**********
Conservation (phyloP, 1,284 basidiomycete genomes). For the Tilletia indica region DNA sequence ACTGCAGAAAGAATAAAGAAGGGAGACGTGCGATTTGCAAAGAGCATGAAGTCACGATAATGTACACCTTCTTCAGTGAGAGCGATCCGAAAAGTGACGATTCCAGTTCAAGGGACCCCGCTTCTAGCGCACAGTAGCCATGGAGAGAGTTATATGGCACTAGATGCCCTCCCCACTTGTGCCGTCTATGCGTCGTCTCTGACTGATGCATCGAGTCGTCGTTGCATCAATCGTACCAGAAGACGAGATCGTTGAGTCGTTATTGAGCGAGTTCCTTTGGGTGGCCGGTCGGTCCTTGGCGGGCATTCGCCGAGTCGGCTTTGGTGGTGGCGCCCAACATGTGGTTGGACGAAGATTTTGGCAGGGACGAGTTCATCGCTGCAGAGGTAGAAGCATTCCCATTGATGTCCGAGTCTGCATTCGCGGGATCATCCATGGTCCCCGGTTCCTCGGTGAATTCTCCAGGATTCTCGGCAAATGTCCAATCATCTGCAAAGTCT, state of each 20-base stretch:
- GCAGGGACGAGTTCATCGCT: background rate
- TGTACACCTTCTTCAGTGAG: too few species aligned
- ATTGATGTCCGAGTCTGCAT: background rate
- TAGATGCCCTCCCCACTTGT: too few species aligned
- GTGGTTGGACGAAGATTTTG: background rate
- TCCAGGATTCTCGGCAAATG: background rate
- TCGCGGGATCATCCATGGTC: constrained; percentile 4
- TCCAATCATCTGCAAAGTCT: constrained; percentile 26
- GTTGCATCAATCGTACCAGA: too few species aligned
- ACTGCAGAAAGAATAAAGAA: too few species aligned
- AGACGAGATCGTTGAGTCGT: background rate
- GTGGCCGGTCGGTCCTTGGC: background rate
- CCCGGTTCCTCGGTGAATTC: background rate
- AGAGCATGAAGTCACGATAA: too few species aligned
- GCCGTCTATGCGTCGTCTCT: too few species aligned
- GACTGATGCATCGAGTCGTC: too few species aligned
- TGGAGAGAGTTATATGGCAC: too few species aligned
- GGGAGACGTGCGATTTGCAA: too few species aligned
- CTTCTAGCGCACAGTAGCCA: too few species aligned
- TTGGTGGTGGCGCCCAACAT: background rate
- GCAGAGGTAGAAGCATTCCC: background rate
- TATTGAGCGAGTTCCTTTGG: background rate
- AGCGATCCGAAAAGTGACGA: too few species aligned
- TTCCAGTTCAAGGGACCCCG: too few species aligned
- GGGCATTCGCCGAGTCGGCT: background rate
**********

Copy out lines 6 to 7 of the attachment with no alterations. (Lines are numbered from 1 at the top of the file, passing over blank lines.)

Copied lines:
- GTGGTTGGACGAAGATTTTG: background rate
- TCCAGGATTCTCGGCAAATG: background rate